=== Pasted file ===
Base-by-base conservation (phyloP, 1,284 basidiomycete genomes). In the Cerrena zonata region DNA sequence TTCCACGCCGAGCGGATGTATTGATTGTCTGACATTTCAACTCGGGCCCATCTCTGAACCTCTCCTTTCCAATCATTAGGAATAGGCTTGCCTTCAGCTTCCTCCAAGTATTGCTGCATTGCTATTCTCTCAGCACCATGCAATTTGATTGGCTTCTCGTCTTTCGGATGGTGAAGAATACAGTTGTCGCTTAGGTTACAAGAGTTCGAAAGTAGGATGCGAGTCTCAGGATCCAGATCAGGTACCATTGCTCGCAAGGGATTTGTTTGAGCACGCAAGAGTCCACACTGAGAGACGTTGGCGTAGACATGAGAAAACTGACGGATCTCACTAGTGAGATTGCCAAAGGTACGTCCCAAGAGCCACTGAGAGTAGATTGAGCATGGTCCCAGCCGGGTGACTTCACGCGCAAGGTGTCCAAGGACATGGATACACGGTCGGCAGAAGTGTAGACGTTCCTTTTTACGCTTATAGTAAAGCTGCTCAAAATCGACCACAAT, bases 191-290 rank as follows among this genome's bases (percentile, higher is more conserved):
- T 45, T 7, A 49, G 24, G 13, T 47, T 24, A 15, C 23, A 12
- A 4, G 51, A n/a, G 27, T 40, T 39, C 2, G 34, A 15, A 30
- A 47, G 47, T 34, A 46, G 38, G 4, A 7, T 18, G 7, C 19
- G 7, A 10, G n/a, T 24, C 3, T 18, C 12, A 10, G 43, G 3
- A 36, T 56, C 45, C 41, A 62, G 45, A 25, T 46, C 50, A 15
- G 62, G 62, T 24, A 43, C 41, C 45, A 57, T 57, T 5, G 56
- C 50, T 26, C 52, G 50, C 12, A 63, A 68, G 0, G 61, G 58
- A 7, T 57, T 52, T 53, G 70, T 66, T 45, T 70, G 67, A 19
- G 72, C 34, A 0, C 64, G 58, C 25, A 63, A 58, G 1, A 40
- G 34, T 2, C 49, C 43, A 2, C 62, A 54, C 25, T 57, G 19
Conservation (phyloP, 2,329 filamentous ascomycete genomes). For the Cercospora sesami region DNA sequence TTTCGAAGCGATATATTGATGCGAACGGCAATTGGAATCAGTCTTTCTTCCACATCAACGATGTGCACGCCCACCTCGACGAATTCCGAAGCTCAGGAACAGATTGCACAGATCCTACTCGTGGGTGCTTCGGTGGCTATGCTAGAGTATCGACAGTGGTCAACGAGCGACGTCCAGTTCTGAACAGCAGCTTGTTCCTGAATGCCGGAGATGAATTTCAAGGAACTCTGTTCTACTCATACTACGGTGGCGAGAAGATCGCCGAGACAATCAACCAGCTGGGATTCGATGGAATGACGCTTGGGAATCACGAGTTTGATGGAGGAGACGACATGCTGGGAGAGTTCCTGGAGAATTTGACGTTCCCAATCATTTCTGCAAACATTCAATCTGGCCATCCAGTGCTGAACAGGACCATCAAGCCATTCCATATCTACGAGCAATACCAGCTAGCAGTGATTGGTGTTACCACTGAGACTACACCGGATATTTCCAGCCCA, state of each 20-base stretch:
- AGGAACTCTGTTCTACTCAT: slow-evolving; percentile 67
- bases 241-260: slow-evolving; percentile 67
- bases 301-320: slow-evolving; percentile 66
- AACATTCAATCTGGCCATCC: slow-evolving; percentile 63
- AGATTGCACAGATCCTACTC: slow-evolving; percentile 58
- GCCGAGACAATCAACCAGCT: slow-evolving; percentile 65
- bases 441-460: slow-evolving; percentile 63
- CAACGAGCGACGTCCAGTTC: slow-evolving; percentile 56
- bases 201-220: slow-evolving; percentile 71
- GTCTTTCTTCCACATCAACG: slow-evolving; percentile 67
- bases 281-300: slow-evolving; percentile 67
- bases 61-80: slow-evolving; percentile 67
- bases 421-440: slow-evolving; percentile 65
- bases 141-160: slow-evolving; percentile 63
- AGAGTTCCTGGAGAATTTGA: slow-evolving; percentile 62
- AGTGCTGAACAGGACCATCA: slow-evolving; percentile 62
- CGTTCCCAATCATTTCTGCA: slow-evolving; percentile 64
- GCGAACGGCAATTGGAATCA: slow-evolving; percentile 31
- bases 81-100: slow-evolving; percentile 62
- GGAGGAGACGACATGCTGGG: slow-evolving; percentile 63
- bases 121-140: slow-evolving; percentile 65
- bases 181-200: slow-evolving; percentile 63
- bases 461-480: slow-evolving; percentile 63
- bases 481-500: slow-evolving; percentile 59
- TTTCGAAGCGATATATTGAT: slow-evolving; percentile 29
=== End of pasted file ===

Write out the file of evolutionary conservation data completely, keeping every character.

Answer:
Base-by-base conservation (phyloP, 1,284 basidiomycete genomes). In the Cerrena zonata region DNA sequence TTCCACGCCGAGCGGATGTATTGATTGTCTGACATTTCAACTCGGGCCCATCTCTGAACCTCTCCTTTCCAATCATTAGGAATAGGCTTGCCTTCAGCTTCCTCCAAGTATTGCTGCATTGCTATTCTCTCAGCACCATGCAATTTGATTGGCTTCTCGTCTTTCGGATGGTGAAGAATACAGTTGTCGCTTAGGTTACAAGAGTTCGAAAGTAGGATGCGAGTCTCAGGATCCAGATCAGGTACCATTGCTCGCAAGGGATTTGTTTGAGCACGCAAGAGTCCACACTGAGAGACGTTGGCGTAGACATGAGAAAACTGACGGATCTCACTAGTGAGATTGCCAAAGGTACGTCCCAAGAGCCACTGAGAGTAGATTGAGCATGGTCCCAGCCGGGTGACTTCACGCGCAAGGTGTCCAAGGACATGGATACACGGTCGGCAGAAGTGTAGACGTTCCTTTTTACGCTTATAGTAAAGCTGCTCAAAATCGACCACAAT, bases 191-290 rank as follows among this genome's bases (percentile, higher is more conserved):
- T 45, T 7, A 49, G 24, G 13, T 47, T 24, A 15, C 23, A 12
- A 4, G 51, A n/a, G 27, T 40, T 39, C 2, G 34, A 15, A 30
- A 47, G 47, T 34, A 46, G 38, G 4, A 7, T 18, G 7, C 19
- G 7, A 10, G n/a, T 24, C 3, T 18, C 12, A 10, G 43, G 3
- A 36, T 56, C 45, C 41, A 62, G 45, A 25, T 46, C 50, A 15
- G 62, G 62, T 24, A 43, C 41, C 45, A 57, T 57, T 5, G 56
- C 50, T 26, C 52, G 50, C 12, A 63, A 68, G 0, G 61, G 58
- A 7, T 57, T 52, T 53, G 70, T 66, T 45, T 70, G 67, A 19
- G 72, C 34, A 0, C 64, G 58, C 25, A 63, A 58, G 1, A 40
- G 34, T 2, C 49, C 43, A 2, C 62, A 54, C 25, T 57, G 19
Conservation (phyloP, 2,329 filamentous ascomycete genomes). For the Cercospora sesami region DNA sequence TTTCGAAGCGATATATTGATGCGAACGGCAATTGGAATCAGTCTTTCTTCCACATCAACGATGTGCACGCCCACCTCGACGAATTCCGAAGCTCAGGAACAGATTGCACAGATCCTACTCGTGGGTGCTTCGGTGGCTATGCTAGAGTATCGACAGTGGTCAACGAGCGACGTCCAGTTCTGAACAGCAGCTTGTTCCTGAATGCCGGAGATGAATTTCAAGGAACTCTGTTCTACTCATACTACGGTGGCGAGAAGATCGCCGAGACAATCAACCAGCTGGGATTCGATGGAATGACGCTTGGGAATCACGAGTTTGATGGAGGAGACGACATGCTGGGAGAGTTCCTGGAGAATTTGACGTTCCCAATCATTTCTGCAAACATTCAATCTGGCCATCCAGTGCTGAACAGGACCATCAAGCCATTCCATATCTACGAGCAATACCAGCTAGCAGTGATTGGTGTTACCACTGAGACTACACCGGATATTTCCAGCCCA, state of each 20-base stretch:
- AGGAACTCTGTTCTACTCAT: slow-evolving; percentile 67
- bases 241-260: slow-evolving; percentile 67
- bases 301-320: slow-evolving; percentile 66
- AACATTCAATCTGGCCATCC: slow-evolving; percentile 63
- AGATTGCACAGATCCTACTC: slow-evolving; percentile 58
- GCCGAGACAATCAACCAGCT: slow-evolving; percentile 65
- bases 441-460: slow-evolving; percentile 63
- CAACGAGCGACGTCCAGTTC: slow-evolving; percentile 56
- bases 201-220: slow-evolving; percentile 71
- GTCTTTCTTCCACATCAACG: slow-evolving; percentile 67
- bases 281-300: slow-evolving; percentile 67
- bases 61-80: slow-evolving; percentile 67
- bases 421-440: slow-evolving; percentile 65
- bases 141-160: slow-evolving; percentile 63
- AGAGTTCCTGGAGAATTTGA: slow-evolving; percentile 62
- AGTGCTGAACAGGACCATCA: slow-evolving; percentile 62
- CGTTCCCAATCATTTCTGCA: slow-evolving; percentile 64
- GCGAACGGCAATTGGAATCA: slow-evolving; percentile 31
- bases 81-100: slow-evolving; percentile 62
- GGAGGAGACGACATGCTGGG: slow-evolving; percentile 63
- bases 121-140: slow-evolving; percentile 65
- bases 181-200: slow-evolving; percentile 63
- bases 461-480: slow-evolving; percentile 63
- bases 481-500: slow-evolving; percentile 59
- TTTCGAAGCGATATATTGAT: slow-evolving; percentile 29